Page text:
Kristen, left, and Jonah with their three children: Chiara, left, John Paul and Lilly. DAVE HRBACEK | THE CATHOLIC SPIRIT “There are some Black-eyed Susans over here that I love,” Kristen Carlstrom said as she walked toward rows of yellow-petaled flowers with their signature chocolate-colored center. She crouched down and cradled one of the blooms in her hand. “These are totally unique,” she said, noting that her variety has more layers of petals than the typical flower. “The colors go beautifully with so many other things. I love how frilly it is.”

It was evening at the end of July, and the lowering sun cast a golden hue over the quarter-acre flower field. Kristen’s three children played nearby, with her oldest, 7-year-old Lilly, carefully cutting a small bouquet; John Paul offering to water the blooms; and 2-year-old Chiara eyeing the blossoms. As she walked between the rows, her Birkenstocks softly crunching the dry grass paths, she pointed out other flowers — Chocolate Lace, strawflowers, sweat peas — which she lovingly grows, harvests and sells in her family’s new cut flower business.

Kristen and her husband, Jonah, began Sparrow Farms this year, a project built on the dream of living and working at home together as a family, and leveraging the resources available to them. Neither Kristen nor Jonah grew up on a farm. High school sweethearts, the 30-year-olds met at the parish they still attend, St. Paul in Ham Lake. They went to college together at Franciscan University of Steubenville in Ohio and married in 2013. Six years ago, they rented a farmhouse near Ham Lake, on 20 acres with a field bordered by pines. After it sat fallow for a few seasons, they approached their landlord and arranged to begin farming it. This spring, they planted a plot with 50 different types of flowers. Kristen cuts, arranges and sells bouquets.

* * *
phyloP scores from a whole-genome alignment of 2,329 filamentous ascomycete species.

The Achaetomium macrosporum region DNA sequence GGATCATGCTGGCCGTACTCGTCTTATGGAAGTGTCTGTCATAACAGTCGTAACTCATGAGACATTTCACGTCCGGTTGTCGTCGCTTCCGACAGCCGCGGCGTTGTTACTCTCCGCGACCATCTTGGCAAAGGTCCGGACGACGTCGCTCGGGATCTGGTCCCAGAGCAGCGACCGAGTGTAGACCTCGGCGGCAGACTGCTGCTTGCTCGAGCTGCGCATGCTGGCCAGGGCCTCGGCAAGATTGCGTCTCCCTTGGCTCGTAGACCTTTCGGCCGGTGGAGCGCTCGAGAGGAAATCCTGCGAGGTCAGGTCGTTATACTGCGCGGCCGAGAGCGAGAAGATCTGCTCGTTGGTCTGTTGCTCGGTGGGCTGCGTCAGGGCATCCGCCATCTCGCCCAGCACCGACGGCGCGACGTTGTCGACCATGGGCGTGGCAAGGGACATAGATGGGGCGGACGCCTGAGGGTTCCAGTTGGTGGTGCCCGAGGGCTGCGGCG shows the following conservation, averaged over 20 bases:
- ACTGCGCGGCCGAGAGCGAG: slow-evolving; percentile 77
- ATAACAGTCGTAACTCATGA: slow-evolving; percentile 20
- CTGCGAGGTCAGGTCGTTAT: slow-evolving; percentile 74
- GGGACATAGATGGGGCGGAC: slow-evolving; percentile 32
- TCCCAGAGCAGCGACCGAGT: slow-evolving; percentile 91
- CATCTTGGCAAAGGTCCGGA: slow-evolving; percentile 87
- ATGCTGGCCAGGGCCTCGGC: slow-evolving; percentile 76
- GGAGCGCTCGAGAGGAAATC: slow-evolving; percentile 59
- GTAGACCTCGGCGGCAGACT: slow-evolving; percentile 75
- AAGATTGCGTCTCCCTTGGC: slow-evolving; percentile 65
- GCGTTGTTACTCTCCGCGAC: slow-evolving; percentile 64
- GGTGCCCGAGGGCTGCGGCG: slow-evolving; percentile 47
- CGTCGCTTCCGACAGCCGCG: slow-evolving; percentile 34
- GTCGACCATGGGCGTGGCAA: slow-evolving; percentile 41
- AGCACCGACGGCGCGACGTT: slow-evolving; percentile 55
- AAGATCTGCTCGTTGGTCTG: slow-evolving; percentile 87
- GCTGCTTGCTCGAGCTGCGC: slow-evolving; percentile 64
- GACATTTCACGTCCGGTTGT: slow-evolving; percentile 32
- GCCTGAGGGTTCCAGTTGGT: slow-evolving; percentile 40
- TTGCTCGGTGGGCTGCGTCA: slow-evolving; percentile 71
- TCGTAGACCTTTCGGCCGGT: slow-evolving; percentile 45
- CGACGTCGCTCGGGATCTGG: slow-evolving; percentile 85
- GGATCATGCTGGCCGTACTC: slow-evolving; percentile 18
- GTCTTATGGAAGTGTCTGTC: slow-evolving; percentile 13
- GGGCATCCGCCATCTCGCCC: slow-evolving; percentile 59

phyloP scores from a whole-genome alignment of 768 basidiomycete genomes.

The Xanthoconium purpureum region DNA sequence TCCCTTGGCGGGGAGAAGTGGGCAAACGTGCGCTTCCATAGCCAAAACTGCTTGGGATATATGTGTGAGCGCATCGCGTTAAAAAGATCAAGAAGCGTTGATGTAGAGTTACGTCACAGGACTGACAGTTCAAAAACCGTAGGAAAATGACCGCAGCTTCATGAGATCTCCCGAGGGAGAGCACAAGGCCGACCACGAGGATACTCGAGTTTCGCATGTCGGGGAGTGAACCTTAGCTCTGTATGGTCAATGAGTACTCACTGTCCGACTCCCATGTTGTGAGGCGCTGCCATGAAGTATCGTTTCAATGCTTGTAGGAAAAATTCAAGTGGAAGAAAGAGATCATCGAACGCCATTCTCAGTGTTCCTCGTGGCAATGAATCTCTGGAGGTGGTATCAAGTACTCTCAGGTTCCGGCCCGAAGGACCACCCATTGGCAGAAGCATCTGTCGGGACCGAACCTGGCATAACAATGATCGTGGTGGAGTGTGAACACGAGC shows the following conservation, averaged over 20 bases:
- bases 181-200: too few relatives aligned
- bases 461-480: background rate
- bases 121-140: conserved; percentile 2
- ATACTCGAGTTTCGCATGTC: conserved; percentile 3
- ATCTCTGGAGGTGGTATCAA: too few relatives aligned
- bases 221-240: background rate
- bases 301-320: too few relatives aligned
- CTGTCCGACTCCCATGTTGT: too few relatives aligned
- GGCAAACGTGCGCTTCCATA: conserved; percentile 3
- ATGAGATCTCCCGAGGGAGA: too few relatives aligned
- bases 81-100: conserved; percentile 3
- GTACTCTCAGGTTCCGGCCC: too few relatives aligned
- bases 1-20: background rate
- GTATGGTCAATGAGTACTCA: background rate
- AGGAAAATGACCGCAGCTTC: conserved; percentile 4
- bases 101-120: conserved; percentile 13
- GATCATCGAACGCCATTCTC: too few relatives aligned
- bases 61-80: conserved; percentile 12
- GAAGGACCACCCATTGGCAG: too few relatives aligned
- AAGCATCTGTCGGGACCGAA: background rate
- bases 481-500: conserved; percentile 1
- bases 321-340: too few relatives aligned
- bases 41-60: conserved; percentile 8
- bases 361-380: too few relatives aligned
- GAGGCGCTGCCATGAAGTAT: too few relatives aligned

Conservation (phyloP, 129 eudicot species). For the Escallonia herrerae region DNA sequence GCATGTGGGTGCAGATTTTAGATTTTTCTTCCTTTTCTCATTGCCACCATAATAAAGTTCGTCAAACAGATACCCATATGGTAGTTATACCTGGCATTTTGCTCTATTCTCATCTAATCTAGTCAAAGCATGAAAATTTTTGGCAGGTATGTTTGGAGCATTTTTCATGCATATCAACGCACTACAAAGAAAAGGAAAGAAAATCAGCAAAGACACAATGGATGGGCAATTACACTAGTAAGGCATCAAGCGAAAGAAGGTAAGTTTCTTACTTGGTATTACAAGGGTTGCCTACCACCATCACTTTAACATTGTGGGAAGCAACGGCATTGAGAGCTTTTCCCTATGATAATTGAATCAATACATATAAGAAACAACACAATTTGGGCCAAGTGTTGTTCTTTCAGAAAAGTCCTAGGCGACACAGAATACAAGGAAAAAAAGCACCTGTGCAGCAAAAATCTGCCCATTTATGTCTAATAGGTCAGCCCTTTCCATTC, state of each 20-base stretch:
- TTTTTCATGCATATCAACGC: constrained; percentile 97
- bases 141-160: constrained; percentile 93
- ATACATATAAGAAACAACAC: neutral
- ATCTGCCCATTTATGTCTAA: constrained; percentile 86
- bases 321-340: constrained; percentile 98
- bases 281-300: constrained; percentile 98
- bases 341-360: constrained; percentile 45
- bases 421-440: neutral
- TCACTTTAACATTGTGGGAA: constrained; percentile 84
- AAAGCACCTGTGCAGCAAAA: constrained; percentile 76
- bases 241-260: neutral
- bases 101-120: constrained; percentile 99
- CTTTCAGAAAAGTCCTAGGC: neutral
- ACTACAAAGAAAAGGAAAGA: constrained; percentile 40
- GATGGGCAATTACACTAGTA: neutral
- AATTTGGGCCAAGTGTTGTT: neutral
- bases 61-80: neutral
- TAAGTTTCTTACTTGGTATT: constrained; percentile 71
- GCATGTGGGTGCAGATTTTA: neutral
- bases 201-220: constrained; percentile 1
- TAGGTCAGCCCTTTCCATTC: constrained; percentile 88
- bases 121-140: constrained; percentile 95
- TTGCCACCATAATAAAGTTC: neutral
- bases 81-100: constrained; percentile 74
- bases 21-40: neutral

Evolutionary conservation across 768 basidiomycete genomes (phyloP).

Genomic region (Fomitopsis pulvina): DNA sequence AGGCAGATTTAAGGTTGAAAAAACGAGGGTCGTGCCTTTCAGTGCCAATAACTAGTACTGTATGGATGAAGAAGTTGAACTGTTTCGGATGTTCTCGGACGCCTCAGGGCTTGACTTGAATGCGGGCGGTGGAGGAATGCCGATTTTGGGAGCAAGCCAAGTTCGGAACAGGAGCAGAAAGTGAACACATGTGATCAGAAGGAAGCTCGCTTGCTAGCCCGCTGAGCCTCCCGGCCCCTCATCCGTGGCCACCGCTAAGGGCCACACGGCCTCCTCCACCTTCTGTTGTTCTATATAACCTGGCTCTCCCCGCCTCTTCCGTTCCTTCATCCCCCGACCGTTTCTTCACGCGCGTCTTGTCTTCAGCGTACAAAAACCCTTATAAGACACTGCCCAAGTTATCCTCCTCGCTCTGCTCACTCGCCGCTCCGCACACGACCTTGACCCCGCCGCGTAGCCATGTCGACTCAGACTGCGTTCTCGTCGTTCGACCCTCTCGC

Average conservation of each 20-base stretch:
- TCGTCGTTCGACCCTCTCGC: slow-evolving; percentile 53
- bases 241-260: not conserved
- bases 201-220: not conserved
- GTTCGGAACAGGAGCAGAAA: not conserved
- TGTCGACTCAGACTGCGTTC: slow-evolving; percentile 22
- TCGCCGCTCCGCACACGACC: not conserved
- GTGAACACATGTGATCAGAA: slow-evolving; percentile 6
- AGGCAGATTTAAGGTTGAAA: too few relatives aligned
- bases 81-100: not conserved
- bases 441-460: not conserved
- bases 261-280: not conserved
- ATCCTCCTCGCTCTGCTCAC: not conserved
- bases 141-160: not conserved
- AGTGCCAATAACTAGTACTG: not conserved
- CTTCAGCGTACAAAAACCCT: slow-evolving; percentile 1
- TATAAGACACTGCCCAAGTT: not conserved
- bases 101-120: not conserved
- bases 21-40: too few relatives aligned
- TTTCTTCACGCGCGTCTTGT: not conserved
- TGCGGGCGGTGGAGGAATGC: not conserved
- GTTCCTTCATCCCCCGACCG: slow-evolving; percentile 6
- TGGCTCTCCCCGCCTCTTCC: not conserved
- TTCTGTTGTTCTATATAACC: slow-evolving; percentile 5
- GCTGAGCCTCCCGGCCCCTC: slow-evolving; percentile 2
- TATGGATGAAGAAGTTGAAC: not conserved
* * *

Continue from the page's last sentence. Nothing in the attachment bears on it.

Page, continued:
Kristen and Jonah are convinced that God has led them to begin this venture, but they wear no rose-colored glasses about the challenge they’ve taken on. When asked July 30 what he sees when he looks over the field, Jonah chuckled and said, “a lot of labor.” In the spring, he and Kristen ordered mounds of compost to prepare the field’s otherwise “sandbox” soil, spreading it over layers of salvaged cardboard to help retain moisture and quality. He built a fence to keep out deer, like the five he observed grazing across the road that evening, as well as an irrigation system.

Jonah holds a master’s degree in counseling, but decided the career wasn’t for him. He works as a house inspector, but is an entrepreneur at heart. The flower farm by far is the biggest risk he and Kristen have taken, he said. They hope that eventually it could become their full-time business.

When they began researching farming, they planned to grow organic food. They were inspired by the writings of Joel Salatin, a Christian farmer in Virginia who has become the godfather of a movement favoring small-scale, sustainable, family-based farming. […]